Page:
The members of the communities were self-sufficient. They pooled efforts to help build churches, they would donate land for a community building, and they would ban together to build roads.  In earlier periods these were handled at a community level and often details notes exist of these events.


5. Pushes and Pulls. This is such a simple concept but it’s easy to forget during research. Much like the world today there are often bigger events happening which influences migration patterns. Migration is rarely random.

A good example of this is with the Scotch-Irish population of the 18th and 19th centuries.

These individuals left regions of Scotland and Ireland hoping to create a better life. The conditions in their home regions were the pushes.

The pulls were the reasons they were pulled to the Americas such as available land and religious freedoms.

The Irish potato famine pushed many Irish families out of Ireland decades later and pulled them to the United States in search of economic opportunity.

During the industrial revolution the United States saw a lot of people pushed from rural farmland where there were less economic opportunities to urban areas such as Detroit, Michigan seeking available jobs in the factories.

My grandfather was from a poor coal mining family in Appalachia. He was pushed from his small community in rural West Virginia that his family had inhabited for hundreds of years. He was pulled to the economic opportunity of the manufacturing hub of northern automotive cities. He retired from GM in Flint, Michigan after a long and rewarding career. At that point he was pushed yet again from the busy hustle and bustle of life in a city and pulled toward a slower and more rural life.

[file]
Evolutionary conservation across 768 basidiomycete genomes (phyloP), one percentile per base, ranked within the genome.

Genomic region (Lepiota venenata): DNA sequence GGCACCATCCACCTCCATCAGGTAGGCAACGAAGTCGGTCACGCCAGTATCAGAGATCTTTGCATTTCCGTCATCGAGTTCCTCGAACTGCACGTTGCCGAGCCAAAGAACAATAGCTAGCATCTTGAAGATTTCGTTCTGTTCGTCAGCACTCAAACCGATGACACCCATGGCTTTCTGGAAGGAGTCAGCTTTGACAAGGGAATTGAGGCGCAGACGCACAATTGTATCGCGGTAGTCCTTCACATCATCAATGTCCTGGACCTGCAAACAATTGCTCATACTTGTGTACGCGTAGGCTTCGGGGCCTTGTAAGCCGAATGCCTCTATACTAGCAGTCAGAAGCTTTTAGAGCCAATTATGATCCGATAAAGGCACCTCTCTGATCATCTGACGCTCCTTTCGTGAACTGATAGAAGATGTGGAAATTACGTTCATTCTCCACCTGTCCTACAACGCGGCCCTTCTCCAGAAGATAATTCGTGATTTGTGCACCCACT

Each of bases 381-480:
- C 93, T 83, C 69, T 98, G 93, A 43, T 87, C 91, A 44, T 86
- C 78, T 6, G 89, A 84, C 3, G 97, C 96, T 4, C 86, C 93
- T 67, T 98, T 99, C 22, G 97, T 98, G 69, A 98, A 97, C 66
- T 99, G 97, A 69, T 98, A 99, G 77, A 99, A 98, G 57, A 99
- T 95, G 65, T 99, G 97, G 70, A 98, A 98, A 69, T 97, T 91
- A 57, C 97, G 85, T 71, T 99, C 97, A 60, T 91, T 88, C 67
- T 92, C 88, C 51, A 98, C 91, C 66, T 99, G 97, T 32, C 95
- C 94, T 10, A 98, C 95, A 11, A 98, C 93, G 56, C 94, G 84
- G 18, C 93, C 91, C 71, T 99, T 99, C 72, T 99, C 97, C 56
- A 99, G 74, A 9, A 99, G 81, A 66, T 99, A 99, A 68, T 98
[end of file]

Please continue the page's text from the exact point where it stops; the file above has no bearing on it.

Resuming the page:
Often if we consider the larger picture of a certain group or region it can provide great clues that can help fill in the research blanks.

What are your top 5 fast tips to help you find your family history treasure?

A New Leaf

Genealogy is one of the most popular hobbies in the United States. It is second only to adult content searches regarding internet search terms. As family history interest passes from just being about family lore and delves further into the science realm with DNA the field is only going to continue to grow in popularity.